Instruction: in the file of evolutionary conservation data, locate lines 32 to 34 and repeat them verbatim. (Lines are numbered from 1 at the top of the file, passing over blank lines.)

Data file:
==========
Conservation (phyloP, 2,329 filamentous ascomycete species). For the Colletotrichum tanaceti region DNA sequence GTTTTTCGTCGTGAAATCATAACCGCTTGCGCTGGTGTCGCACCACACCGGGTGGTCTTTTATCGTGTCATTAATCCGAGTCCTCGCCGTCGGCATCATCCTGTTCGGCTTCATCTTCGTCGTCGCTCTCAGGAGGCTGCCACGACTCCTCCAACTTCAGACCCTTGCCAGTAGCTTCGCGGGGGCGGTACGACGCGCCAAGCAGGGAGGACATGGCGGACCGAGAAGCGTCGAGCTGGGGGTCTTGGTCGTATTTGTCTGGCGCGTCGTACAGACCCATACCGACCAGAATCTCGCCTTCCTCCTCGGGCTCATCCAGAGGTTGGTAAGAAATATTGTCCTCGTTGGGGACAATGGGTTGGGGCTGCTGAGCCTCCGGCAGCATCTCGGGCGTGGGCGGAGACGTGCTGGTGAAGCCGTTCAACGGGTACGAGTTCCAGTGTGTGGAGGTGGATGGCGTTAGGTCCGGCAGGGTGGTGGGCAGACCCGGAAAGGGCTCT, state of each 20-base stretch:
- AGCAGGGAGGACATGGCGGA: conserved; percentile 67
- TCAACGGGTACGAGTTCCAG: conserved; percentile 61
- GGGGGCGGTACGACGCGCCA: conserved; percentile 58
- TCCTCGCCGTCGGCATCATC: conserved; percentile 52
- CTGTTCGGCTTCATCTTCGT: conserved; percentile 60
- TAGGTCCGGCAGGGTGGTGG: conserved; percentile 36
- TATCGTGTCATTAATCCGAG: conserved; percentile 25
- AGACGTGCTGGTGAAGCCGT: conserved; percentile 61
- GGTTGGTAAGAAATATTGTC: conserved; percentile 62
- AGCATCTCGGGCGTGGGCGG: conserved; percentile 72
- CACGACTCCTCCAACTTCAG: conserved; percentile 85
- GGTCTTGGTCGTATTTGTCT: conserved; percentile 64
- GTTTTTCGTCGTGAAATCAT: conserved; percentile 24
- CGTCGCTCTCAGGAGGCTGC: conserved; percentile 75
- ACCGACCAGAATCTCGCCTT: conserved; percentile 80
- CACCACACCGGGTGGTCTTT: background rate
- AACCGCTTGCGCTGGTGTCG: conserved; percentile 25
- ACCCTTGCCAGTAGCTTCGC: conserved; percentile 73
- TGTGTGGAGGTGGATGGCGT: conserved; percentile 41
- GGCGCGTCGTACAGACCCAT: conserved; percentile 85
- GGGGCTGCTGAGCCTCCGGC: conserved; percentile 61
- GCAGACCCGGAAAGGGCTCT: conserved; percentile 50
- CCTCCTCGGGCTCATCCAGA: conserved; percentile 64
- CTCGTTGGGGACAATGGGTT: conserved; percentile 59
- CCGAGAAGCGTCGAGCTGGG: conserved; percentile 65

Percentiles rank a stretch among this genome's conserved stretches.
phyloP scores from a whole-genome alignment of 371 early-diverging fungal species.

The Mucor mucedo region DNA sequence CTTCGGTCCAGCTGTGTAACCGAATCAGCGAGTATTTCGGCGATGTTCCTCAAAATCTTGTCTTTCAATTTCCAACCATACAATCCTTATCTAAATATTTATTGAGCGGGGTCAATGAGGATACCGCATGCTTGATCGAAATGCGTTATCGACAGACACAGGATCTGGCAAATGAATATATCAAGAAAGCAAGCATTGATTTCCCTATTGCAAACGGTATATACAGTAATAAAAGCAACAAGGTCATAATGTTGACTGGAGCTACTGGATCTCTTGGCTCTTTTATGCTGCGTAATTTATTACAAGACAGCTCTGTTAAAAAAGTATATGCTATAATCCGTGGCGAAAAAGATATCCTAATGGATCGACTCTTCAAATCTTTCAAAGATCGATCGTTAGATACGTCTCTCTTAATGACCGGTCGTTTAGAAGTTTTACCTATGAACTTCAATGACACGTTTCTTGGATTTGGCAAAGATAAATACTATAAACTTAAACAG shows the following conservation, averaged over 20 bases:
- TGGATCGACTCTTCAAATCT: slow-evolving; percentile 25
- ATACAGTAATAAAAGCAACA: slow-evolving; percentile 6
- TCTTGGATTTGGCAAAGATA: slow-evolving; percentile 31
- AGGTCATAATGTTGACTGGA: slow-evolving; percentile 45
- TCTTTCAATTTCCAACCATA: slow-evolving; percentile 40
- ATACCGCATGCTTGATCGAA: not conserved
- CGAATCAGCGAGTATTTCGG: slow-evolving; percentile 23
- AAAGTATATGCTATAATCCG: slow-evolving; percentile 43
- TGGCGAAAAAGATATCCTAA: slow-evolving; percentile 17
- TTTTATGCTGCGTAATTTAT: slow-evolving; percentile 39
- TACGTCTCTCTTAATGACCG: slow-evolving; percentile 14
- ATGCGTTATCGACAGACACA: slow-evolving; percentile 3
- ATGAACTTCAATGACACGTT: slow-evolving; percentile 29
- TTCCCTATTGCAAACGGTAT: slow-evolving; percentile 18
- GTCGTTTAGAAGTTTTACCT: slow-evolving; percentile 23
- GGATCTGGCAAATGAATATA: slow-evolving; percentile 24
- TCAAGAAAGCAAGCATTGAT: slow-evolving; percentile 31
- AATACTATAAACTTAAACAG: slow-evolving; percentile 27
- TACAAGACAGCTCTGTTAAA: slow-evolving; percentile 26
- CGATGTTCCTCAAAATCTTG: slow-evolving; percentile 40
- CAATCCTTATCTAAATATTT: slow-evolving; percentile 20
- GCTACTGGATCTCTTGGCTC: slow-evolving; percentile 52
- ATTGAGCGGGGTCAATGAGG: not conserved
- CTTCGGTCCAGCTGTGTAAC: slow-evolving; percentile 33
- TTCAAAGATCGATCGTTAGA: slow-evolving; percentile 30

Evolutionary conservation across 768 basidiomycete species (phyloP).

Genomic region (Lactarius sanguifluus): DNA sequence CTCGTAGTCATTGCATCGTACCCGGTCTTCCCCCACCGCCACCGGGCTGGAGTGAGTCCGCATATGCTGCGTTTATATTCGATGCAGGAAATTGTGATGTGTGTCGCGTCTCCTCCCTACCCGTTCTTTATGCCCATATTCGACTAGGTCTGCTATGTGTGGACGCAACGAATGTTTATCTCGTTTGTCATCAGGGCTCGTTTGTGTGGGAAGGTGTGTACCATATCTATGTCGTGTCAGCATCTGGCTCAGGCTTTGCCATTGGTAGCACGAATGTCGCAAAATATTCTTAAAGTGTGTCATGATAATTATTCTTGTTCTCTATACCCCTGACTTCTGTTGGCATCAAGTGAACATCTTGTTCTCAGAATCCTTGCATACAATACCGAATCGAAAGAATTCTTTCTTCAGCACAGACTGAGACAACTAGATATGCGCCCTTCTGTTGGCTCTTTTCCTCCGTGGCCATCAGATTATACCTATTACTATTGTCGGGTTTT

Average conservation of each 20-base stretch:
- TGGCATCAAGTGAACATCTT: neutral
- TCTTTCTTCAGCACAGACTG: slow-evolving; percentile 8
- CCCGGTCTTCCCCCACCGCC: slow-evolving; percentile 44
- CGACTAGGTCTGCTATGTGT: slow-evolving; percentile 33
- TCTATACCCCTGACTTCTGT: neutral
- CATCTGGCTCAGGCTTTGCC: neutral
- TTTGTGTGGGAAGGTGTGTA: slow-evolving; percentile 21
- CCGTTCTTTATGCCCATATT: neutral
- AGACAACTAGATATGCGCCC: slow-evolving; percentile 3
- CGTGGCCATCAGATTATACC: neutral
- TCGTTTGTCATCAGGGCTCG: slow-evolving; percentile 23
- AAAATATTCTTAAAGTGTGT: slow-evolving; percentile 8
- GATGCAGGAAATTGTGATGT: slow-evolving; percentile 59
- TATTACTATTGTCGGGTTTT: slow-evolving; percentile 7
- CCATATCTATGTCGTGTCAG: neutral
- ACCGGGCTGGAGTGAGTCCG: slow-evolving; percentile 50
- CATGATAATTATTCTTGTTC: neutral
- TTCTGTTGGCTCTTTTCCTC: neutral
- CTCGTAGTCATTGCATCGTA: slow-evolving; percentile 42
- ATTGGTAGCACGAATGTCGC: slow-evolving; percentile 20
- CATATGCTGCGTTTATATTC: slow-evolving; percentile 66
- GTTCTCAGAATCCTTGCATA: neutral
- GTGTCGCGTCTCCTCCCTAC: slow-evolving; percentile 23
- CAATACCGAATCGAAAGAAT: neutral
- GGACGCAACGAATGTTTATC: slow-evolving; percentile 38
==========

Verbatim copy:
- TCTTGGATTTGGCAAAGATA: slow-evolving; percentile 31
- AGGTCATAATGTTGACTGGA: slow-evolving; percentile 45
- TCTTTCAATTTCCAACCATA: slow-evolving; percentile 40